Friday, March 6th, 2020

EM Bonds: the new safe haven

The corona virus has finally arrived in the developed world and securities analysts are now supposed to be epidemiologists, as well as everything else. We cannot know what the eventual infection or mortality rates will be and even if we could, the amount of economic damage is unforecastable. It will depend on (a) the level of enforced or voluntary withdrawal from consumption and production (b) the knock-on effects on investment (c) the number of corporate and financial sector bankruptcies resulting from the first two, (d) the ability of government to provide fiscal support in the right place and the right way and (e) the willingness of currency and bond markets finance this. And finally, there is always the possibility of a new variant of the virus next winter.

All our asset allocation models reveal a dramatic acceleration in the search for safety. This was under way before the big sell-off in equities, but after last week there can be no doubt that all financial markets will be highly volatile for some time. Our all-asset volatility index is just below the last peak set in March 2016. If we beat that, we have to go back to the euro-crisis of 2012 to see similar levels. In periods of elevated volatility, our models will always seek the safety of fixed income.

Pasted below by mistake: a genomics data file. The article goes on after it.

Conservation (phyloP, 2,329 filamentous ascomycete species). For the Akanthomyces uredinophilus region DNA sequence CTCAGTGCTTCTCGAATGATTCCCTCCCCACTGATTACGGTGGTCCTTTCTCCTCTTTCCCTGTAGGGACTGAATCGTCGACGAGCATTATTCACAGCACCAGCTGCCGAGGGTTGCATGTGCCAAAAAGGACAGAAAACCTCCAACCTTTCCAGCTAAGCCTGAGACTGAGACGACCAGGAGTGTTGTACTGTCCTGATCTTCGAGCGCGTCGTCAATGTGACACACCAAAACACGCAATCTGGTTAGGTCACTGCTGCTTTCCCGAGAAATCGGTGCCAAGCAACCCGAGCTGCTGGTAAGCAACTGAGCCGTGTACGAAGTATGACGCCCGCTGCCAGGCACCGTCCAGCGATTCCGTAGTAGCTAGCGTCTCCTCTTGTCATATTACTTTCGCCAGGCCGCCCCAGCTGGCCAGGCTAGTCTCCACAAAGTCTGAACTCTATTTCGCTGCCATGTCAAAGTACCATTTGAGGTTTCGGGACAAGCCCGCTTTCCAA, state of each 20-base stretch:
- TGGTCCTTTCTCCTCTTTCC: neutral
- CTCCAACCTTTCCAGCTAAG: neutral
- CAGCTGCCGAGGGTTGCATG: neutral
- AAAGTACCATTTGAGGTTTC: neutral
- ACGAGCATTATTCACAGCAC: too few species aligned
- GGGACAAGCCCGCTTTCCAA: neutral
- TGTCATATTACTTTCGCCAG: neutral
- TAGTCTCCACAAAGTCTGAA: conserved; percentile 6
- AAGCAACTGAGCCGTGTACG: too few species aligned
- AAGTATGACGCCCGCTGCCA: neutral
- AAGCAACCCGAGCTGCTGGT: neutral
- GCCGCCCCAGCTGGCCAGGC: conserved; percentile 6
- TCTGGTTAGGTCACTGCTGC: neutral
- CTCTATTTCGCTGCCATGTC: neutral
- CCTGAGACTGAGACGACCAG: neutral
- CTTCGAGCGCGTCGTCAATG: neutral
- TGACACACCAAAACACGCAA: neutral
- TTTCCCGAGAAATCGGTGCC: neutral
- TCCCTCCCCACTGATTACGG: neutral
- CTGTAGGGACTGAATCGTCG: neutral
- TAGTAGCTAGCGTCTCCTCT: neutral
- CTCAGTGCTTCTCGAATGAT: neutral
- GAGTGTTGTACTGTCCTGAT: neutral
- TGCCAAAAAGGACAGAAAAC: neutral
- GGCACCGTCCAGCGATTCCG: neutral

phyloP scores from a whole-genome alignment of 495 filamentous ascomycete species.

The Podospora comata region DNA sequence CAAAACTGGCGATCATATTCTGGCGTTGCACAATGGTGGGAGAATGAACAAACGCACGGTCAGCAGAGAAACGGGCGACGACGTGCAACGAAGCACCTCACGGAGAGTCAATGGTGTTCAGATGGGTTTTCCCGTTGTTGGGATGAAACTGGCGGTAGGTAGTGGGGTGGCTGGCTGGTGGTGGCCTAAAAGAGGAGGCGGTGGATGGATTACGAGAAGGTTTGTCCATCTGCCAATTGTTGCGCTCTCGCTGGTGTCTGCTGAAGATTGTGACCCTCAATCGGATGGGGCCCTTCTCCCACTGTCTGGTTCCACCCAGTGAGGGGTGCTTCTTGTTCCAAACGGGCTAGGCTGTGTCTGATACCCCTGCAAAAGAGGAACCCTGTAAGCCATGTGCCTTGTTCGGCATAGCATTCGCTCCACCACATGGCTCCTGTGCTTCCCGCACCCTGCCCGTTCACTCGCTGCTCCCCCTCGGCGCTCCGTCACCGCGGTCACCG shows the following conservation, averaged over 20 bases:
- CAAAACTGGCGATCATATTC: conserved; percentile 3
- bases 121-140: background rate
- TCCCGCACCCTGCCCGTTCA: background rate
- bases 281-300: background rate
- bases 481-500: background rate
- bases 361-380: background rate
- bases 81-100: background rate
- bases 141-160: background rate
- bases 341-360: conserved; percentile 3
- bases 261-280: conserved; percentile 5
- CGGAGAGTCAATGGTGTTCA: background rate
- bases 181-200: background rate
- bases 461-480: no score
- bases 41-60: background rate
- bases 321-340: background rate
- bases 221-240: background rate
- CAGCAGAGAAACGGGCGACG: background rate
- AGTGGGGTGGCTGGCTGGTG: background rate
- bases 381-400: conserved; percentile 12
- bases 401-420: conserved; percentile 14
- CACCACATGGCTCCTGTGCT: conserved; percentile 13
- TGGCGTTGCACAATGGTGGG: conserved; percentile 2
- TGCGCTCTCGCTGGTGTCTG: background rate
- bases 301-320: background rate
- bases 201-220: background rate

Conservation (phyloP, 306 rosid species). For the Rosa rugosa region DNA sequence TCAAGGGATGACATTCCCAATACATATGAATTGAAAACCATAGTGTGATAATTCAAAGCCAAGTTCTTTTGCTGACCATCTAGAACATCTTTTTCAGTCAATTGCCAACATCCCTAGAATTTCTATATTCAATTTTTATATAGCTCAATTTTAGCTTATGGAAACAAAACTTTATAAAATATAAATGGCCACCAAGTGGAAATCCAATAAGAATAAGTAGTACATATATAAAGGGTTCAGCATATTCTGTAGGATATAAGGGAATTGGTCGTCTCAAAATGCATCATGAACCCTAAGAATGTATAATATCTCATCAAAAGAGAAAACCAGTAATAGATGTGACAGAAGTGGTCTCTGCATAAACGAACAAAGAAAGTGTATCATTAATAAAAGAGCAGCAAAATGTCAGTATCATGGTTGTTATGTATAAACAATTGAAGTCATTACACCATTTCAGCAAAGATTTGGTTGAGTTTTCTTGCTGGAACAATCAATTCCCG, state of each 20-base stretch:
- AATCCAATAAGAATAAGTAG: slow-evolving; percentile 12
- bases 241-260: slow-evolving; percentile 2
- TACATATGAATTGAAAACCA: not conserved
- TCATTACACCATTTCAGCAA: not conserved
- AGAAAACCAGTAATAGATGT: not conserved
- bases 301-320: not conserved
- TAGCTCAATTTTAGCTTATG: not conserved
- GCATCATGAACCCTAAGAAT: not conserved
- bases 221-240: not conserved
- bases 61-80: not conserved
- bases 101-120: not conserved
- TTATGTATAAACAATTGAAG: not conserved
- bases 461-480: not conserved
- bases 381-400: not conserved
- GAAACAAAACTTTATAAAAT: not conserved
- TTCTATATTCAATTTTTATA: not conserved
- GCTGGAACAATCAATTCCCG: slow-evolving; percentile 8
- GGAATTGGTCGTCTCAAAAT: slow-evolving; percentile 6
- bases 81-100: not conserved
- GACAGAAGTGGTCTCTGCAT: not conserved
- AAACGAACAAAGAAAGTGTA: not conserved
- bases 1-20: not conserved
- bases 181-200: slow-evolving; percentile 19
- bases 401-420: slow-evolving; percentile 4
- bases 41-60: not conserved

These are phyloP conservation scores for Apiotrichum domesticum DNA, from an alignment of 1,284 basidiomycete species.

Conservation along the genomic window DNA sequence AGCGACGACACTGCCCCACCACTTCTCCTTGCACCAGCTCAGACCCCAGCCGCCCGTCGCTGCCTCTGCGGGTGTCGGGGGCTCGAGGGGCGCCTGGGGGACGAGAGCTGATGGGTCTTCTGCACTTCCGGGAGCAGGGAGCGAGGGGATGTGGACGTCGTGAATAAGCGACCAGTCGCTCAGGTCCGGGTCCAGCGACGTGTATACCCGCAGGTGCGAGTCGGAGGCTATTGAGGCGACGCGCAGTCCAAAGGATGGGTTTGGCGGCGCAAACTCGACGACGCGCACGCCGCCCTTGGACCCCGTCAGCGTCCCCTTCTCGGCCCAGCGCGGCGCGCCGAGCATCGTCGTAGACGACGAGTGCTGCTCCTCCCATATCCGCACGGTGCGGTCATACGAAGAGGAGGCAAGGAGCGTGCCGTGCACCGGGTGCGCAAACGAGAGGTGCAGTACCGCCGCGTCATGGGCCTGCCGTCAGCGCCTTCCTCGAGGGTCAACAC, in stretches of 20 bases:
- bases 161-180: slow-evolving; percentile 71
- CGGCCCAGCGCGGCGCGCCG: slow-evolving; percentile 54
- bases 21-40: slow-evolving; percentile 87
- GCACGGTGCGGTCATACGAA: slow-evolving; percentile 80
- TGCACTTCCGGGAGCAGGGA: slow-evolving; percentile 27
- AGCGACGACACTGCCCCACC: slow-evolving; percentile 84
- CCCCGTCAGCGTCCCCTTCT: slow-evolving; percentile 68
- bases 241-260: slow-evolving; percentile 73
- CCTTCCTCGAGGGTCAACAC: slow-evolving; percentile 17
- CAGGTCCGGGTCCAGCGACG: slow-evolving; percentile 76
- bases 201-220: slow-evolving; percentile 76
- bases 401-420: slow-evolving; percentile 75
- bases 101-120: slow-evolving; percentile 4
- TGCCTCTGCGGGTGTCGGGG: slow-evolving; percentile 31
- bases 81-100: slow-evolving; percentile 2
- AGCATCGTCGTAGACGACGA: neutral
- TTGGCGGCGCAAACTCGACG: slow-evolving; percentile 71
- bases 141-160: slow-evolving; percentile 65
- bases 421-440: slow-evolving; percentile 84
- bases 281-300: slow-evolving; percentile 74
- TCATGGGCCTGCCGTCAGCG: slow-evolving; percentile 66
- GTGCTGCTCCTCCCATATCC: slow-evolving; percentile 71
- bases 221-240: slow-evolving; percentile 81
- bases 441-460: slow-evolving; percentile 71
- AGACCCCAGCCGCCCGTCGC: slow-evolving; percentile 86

We have downgraded global equities to neutral in the dollar, euro and sterling models, and it is highly likely that we will downgrade to underweight in the near future. Even if there were a sudden recovery in equities, the spike in volatility would force us to seek protection against further downside risk. It is worth noting that our dollar model is less favourable towards equities than our euro model. This is because the dollar fixed income markets offer higher yields and a greater variety of instruments than their European counterparts.

None of this is really surprising – unlike the ranking within our fixed income model. In both the US$ and euro models, dollar-denominated EM sovereign bonds are ranked higher than the host government bond (7-10 year Treasuries or Bunds, as appropriate). They are upgraded to overweight in the US$ fixed income model and they go top of our euro fixed income model. In the overall models (including equities) they rank #1 in the euro model and #2 in the dollar model, just below US Investment Grade bonds. Five years ago, if we had forecast that EM Bonds would be preferred to Treasuries or Bunds after a crisis originating in China, the reaction would have one of disbelief – hopefully polite, but possibly not.

The fundamental reasons are well understood: compression of government yields in the G7; lower volatility across all fixed income assets; wider pool of investors thanks to increased acceptance of ETFs. But none of this does justice to the importance of the headline that EM Bonds have become a safe haven asset – at least for the moment. It is possible that we are just dealing with a lag in the progress of the disease and that important economies like India, Mexico, Brazil etc will soon be suffering their own epidemics. However, even if individual countries are badly affected, the superior yield of the portfolio as a whole may offer significant protection when Bund yields are below zero and Treasuries are heading in that direction.

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